Was macht’s

Was macht's

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Als der Bau­meis­ter Gott­hilf Lud­wig Möckel (1938–1915) in Bad Doberan tätig war und dort u. a. das Müns­ter restau­rierte, baute er sich in den Jah­ren 1886 bis 1888 im Klos­ter­be­zirk ein Wohn­haus. An dem Bau in neo­go­ti­scher Back­stein­ar­chi­tek­tur, der heute das Stadt- und Bäder­mu­seum beher­bergt, hat es mir vor allem die Inschrift an der West­seite angetan:

Der Eine betracht’s
Der Andre verlacht’s
Der Dritte veracht’s
Was macht’s

Mir gefällt diese Einstellung.

Anm.: Dies ist der 1000. Bei­trag in die­sem Weblog.

7 Kommentare zu „Was macht’s“

  1. Con­gra­tu­la­ti­ons on your thousandth post, Gun­ther. And heres’s to many more.

    Google Trans­late turns the inscrip­tion to gib­be­rish. I found a trans­la­tion online:

    The one’s contemplative.
    The other laughs at it.
    The third des­pi­ses it.
    What does it matter?

    Is this a riddle whose solu­tion I just can­not figure out?

  2. I just ans­we­red my own ques­tion with the help of Google Books: it’s an inscrip­tion addres­sed to would-be cri­tics of the architect’s work. „It“ is the buil­ding its­elf. I’m gues­sing that must be obvious to anyone fami­liar with tra­di­ti­ons of Ger­man architecture.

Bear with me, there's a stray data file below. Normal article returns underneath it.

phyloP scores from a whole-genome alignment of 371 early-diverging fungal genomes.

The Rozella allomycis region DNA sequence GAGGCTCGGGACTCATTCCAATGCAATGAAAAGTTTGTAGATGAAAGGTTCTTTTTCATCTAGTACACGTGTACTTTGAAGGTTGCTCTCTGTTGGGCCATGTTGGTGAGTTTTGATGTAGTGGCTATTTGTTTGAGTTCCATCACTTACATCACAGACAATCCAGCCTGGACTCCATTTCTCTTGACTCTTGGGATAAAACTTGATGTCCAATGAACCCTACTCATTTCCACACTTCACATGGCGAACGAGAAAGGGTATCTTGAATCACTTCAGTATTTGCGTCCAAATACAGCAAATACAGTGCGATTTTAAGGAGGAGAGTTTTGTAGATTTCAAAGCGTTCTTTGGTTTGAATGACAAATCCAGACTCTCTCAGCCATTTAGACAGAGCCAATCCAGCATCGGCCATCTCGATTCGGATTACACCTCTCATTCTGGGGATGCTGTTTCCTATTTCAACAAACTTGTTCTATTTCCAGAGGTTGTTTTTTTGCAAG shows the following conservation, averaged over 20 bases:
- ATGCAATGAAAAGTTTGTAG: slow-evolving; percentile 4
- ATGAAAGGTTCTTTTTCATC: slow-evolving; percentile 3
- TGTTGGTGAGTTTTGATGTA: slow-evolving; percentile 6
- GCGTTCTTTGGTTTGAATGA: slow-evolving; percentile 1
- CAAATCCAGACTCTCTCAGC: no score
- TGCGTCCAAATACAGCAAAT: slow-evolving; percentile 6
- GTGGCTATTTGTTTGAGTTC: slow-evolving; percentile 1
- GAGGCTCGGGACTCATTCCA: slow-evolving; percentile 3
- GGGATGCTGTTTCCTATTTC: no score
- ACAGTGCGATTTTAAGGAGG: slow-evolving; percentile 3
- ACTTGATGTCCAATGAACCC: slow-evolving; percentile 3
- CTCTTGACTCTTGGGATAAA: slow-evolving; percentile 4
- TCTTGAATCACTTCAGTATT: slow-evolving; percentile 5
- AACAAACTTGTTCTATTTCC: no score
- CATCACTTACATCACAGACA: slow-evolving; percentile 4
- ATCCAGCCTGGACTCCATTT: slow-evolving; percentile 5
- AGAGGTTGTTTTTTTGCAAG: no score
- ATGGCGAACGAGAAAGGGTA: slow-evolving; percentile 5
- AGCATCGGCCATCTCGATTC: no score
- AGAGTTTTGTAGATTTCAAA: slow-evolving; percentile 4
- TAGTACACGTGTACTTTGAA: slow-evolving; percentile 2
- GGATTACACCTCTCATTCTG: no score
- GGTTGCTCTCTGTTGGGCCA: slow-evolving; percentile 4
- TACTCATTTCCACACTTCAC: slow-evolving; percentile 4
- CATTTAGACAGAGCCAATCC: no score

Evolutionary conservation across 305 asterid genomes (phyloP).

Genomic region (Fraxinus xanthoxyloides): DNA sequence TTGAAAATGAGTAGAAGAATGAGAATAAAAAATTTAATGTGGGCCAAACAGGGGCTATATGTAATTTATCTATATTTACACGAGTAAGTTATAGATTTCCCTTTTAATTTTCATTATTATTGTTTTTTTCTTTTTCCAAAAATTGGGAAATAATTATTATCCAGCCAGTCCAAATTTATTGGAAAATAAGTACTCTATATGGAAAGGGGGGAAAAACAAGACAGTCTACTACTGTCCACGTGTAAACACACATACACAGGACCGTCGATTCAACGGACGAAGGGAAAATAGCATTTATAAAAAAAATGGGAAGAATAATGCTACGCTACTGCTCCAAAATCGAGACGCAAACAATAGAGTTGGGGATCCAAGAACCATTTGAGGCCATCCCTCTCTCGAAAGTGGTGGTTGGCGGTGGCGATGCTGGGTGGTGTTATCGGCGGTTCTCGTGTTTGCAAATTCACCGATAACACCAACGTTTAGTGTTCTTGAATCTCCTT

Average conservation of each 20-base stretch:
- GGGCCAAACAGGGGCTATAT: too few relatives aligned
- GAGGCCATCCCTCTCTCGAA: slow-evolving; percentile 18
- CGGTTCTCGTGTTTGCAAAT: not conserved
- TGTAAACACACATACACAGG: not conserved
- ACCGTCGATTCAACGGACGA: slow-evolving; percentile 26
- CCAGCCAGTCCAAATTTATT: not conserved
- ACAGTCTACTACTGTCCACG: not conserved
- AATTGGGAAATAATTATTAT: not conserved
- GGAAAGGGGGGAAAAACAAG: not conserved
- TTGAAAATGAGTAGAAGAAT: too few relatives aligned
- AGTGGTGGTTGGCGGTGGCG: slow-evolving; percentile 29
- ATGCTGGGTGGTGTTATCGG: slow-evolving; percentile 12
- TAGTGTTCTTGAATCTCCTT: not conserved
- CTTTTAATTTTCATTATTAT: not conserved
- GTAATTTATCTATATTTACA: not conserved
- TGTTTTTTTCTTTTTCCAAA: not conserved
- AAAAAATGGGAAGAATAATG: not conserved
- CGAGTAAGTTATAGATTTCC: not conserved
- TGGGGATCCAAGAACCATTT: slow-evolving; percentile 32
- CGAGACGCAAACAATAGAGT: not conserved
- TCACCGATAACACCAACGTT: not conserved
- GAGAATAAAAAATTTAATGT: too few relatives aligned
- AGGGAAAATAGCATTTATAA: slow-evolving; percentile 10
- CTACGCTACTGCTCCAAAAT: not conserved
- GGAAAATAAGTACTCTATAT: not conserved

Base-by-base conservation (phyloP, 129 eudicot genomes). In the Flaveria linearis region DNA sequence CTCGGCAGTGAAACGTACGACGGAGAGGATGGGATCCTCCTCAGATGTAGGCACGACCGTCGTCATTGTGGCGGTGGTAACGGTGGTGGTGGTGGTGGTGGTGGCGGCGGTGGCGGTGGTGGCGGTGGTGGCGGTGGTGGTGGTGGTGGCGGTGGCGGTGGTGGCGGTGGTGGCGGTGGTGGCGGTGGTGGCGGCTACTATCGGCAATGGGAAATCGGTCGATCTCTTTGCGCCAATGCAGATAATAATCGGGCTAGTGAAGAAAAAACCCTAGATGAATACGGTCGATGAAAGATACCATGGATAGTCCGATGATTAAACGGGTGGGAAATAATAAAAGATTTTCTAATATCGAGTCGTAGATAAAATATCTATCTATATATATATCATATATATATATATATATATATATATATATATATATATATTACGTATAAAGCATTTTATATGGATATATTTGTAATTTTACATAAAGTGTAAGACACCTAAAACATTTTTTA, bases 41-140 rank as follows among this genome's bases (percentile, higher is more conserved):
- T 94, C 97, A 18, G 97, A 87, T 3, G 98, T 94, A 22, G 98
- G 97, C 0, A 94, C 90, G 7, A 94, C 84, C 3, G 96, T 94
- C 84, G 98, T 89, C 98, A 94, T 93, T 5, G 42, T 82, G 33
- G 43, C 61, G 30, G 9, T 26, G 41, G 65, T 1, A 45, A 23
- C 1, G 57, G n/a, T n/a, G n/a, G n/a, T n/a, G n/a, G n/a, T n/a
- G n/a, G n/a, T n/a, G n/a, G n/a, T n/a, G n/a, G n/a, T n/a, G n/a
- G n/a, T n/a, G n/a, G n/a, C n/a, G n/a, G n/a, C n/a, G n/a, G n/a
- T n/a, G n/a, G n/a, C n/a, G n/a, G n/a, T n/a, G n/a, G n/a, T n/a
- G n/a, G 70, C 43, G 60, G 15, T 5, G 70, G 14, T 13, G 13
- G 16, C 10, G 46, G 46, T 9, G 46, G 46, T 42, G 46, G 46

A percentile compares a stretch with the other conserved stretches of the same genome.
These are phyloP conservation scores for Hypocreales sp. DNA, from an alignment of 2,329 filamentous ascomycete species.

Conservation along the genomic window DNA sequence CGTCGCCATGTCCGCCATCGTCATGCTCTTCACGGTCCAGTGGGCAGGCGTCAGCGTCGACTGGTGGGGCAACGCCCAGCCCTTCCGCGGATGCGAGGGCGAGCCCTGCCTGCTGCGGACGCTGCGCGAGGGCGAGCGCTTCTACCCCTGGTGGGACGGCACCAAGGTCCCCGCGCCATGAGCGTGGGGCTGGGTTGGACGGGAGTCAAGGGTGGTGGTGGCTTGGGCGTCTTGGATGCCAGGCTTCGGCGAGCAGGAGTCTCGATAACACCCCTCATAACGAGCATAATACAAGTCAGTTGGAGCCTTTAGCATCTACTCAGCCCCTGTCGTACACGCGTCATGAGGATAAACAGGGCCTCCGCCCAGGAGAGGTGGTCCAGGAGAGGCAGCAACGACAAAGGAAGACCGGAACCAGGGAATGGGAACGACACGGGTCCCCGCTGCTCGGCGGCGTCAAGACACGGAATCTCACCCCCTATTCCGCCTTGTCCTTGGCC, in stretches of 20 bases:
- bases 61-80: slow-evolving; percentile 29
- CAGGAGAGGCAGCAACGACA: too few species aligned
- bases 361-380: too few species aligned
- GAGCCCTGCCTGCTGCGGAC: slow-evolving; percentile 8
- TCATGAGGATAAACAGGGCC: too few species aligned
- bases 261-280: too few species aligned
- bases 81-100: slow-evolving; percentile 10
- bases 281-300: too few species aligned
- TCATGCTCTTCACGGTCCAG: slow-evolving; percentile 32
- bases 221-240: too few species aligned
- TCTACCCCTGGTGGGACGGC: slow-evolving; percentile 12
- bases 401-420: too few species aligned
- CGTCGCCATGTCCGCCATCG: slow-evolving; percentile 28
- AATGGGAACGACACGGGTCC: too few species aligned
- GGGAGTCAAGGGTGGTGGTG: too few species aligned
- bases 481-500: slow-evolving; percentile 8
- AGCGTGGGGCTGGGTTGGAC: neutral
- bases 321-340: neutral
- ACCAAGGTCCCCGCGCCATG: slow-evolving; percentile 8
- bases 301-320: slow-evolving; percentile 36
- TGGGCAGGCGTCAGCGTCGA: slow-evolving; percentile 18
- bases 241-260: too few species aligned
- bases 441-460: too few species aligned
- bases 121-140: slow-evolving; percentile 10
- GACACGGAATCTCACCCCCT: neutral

3. Ste­phen and Michael, thank you for your congratulations!

    Michael: Google Trans­late is cor­rect with the second and third line. Howe­ver, I’d trans­late the inscrip­tion as follows:

    One looks at it [or: One obser­ves it]
    The other laughs at it
    The third des­pi­ses it
    Who cares?

    To me, it’s an expres­sion of self-confidence and obsti­nacy, with the lat­ter in the sense of reso­lu­ten­ess or self-will.

  4. Michael, your second com­ment came in while I was typ­ing mine. This inter­pre­ta­tion is new to me but it sounds plau­si­ble. Unfort­u­na­tely I am not too fami­liar with Ger­man archi­tec­ture so I haven’t thought of „it“ as the building.

    Thank you very much for your post „Lexi­ka­li­ker at 1,000“ in your blog!

  5. Michael, thank you for your rese­arch and for sha­ring your fin­dings on your blog! I haven’t heard of this kind of deal­ing with archi­tec­tu­ral cri­ti­cism in Ger­many before (and it even goes back to at least the 14th cen­tury). At first I have seen it only as an expres­sion of the builder’s gene­ral attidude.

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